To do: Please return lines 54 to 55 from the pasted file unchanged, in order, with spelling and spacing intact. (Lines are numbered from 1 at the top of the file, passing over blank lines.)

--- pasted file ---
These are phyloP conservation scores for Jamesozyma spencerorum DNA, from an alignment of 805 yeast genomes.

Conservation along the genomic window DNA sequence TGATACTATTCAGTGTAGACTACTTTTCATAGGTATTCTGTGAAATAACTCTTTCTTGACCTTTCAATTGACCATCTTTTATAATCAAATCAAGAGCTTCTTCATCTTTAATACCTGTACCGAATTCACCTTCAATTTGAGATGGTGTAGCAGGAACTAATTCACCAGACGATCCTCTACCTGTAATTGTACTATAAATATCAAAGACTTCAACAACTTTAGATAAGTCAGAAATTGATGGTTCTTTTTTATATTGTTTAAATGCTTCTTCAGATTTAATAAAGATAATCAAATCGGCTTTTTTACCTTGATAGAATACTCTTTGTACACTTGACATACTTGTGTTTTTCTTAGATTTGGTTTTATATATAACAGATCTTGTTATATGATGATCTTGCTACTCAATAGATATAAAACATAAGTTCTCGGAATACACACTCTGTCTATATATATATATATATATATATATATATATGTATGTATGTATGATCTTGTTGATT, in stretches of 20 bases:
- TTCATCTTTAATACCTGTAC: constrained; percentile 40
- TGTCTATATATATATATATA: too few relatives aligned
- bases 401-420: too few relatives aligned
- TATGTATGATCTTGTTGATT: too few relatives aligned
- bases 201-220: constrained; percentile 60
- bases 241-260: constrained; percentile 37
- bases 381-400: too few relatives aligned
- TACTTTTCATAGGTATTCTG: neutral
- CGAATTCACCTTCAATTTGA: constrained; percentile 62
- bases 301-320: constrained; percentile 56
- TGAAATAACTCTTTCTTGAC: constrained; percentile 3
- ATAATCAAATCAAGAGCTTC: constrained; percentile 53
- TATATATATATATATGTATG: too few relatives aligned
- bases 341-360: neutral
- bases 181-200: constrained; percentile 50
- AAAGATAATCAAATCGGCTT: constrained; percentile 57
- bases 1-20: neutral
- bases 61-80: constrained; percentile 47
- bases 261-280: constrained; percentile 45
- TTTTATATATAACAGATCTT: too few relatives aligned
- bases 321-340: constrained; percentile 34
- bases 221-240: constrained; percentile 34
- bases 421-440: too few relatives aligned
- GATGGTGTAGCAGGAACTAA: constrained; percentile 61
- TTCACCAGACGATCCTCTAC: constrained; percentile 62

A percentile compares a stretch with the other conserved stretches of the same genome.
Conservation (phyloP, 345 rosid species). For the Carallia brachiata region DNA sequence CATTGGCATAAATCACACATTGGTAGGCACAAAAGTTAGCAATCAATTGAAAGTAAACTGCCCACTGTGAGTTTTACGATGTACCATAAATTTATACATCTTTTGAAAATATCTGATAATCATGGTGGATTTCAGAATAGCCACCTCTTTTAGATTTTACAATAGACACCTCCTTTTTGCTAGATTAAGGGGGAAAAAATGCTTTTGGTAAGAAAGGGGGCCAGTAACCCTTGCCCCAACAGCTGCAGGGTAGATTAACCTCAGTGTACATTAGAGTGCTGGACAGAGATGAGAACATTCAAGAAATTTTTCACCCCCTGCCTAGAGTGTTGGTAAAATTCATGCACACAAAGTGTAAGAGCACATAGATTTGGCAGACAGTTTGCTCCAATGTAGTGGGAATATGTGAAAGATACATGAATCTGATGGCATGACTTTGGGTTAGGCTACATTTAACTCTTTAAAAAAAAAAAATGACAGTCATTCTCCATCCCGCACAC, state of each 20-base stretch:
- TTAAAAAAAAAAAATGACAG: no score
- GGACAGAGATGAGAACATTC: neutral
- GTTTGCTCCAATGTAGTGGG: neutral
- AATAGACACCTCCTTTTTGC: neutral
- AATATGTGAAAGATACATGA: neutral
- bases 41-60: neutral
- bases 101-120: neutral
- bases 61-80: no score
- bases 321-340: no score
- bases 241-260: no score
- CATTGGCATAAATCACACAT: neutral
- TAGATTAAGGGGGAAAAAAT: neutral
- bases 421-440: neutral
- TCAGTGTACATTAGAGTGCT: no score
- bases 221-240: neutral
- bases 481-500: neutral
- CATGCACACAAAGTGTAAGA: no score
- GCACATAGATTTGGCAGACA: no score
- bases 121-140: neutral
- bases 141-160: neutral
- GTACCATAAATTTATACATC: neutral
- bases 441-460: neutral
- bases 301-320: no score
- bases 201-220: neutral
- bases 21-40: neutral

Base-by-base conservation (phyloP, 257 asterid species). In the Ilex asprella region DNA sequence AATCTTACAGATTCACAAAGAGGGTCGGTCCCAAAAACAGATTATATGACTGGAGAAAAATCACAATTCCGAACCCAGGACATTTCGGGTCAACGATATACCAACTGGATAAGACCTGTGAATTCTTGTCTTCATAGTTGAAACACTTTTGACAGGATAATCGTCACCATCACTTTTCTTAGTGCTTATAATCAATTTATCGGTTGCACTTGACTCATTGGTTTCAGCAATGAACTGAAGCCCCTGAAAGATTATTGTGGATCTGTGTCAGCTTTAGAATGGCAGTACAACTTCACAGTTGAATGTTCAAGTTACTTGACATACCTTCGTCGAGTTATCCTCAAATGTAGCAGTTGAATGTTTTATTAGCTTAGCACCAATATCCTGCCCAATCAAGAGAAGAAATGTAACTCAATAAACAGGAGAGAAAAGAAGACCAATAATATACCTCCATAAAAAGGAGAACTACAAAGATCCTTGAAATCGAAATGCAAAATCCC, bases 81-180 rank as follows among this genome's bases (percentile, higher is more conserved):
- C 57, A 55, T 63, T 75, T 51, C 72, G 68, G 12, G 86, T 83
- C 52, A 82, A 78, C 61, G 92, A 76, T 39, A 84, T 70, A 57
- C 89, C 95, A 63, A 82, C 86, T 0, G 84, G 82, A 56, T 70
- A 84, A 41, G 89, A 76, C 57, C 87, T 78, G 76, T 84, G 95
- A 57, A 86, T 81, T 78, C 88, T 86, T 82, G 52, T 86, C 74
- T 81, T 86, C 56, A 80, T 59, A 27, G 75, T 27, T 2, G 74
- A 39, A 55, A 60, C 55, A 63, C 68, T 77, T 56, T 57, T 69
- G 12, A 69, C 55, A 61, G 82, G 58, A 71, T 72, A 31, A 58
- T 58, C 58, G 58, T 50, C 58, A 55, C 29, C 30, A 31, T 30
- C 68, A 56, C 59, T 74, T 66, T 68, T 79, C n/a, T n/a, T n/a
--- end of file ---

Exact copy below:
- bases 21-40: neutral

Base-by-base conservation (phyloP, 257 asterid species). In the Ilex asprella region DNA sequence AATCTTACAGATTCACAAAGAGGGTCGGTCCCAAAAACAGATTATATGACTGGAGAAAAATCACAATTCCGAACCCAGGACATTTCGGGTCAACGATATACCAACTGGATAAGACCTGTGAATTCTTGTCTTCATAGTTGAAACACTTTTGACAGGATAATCGTCACCATCACTTTTCTTAGTGCTTATAATCAATTTATCGGTTGCACTTGACTCATTGGTTTCAGCAATGAACTGAAGCCCCTGAAAGATTATTGTGGATCTGTGTCAGCTTTAGAATGGCAGTACAACTTCACAGTTGAATGTTCAAGTTACTTGACATACCTTCGTCGAGTTATCCTCAAATGTAGCAGTTGAATGTTTTATTAGCTTAGCACCAATATCCTGCCCAATCAAGAGAAGAAATGTAACTCAATAAACAGGAGAGAAAAGAAGACCAATAATATACCTCCATAAAAAGGAGAACTACAAAGATCCTTGAAATCGAAATGCAAAATCCC, bases 81-180 rank as follows among this genome's bases (percentile, higher is more conserved):